But no one knows what she looks like.
When Aiello attends sessions of Parliament, which are expected to resume soon, video cameras will be prohibited from zooming in on her. She plans to change her seat for every session and even obtained a special permit to have her parliamentary ID card issued without a picture. Piera Aiello isn’t even the name on her driver's license.
Aiello is a former mafia insider turned police informant. Together with her sister-in-law, the late Rita Atria, she helped authorities crack down on the Sicilian mafia, or Cosa Nostra, in the early 1990s. Fearing vendettas, she cannot have her face shown to the public, and she lives under an assumed name.
Although Aiello was never a member of the mob, she is the widow of a mafioso and had useful information for police. “I simply had the courage to tell [the police] what I saw," she wrote to The Washington Post in an email. “That has always been the hardest part of my experience, to get people to understand that I was never a criminal."
Born and raised in a Sicilian village, Aiello, 51, was forced to marry the son of a Cosa Nostra boss when she was in her teens. In her book, "Maledetta Mafia" ("Cursed Mafia" in English), co-written with journalist Umberto Lucentini, she detailed how the young man intimidated her and her family into accepting his marriage proposal.
For five years, Aiello endured a life of fear and domestic abuse. But when her husband was murdered in a mafia dispute, Aiello decided she was done with the mob life. She ran to the police, where she became a close confidant of Paolo Borsellino, a famous prosecutor who would was killed by car bomb in 1992.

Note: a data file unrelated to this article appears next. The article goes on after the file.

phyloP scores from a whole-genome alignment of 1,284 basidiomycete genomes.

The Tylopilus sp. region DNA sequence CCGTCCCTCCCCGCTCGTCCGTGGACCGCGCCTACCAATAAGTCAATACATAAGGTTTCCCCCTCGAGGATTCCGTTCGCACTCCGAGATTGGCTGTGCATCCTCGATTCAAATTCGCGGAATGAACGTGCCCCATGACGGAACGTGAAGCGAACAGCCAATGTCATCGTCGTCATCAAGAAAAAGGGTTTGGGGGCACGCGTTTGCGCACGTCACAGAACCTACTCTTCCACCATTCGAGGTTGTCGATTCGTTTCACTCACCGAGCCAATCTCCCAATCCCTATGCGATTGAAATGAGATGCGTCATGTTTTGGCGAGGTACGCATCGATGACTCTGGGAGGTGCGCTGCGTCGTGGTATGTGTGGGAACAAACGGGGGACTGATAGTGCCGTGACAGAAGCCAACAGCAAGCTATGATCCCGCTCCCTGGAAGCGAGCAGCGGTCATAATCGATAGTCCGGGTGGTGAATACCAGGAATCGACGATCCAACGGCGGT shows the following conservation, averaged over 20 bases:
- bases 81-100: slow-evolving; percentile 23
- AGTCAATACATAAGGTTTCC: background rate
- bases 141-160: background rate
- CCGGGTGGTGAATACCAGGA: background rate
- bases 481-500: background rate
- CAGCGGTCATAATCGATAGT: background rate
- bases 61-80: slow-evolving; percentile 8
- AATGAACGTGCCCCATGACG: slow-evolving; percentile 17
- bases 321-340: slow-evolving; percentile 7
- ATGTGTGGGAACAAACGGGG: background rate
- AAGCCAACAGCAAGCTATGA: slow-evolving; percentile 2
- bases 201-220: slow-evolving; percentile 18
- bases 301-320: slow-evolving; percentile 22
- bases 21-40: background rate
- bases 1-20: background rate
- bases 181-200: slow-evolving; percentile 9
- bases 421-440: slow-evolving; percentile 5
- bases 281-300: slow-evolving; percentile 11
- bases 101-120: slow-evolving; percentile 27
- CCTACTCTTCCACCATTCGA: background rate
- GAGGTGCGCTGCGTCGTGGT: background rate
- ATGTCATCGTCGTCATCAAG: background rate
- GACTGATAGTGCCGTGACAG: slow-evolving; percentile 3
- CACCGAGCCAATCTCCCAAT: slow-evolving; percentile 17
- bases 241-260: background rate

After Borsellino's death, Aiello was relocated and given a new identity. In 2018, though, she decided to run for Parliament under her real name, hoping to bring her crime-fighting experience to Rome. "I decided to run because I relate [to] what the Five Star Movement stands for and because I am firmly convinced that we can finally change the collusion [with the Mafia] that has ruined Italy," she wrote to The Post.
Aiello announced her candidacy in January and began her campaign the next month with a news conference, which only a handful of journalists were allowed to attend. She also gave an interview to a Sicilian television station with her back to the camera but otherwise campaigned mostly via her Facebook page
But there are doubts about having a lawmaker with no recognizable face. A Sicilian radio station mocked Aiello, saying she would have to wear a burqa in Parliament. Speaking to Italian news agency AdnKronos, Aiello said she was particularly hurt by the fact that the attack came from fellow Sicilians. "How can we put and end to the Mafia mentality when people behave this way?" she asked.
Others wonder how a member of Parliament can be held accountable by her constituents if she can't show her face in public. But Francesca Rosa, a scholar of comparative constitutional law at the University of Foggia, said there are no constitutional problems with Aiello's situation.
“As long as she shows her face to the Parliament’s administration, allowing them to verify her identity, there’s no legal issue," Rosa said in a telephone conversation. “It’s not that she’s truly hiding her identity, she’s being extremely reserved about it, and for a good reason."
And, like any other lawmaker, Aiello's full parliamentary record will be available online. That, Rosa argued, “is the public identity that makes her accountable."
Aiello understands that remaining faceless will now become harder, but says she's willing to face the consequences of her choice. "I am well aware that, eventually, a journalist could expose me," she wrote. "I took that into account and try not to think too much about it. I am just trying to do the right thing"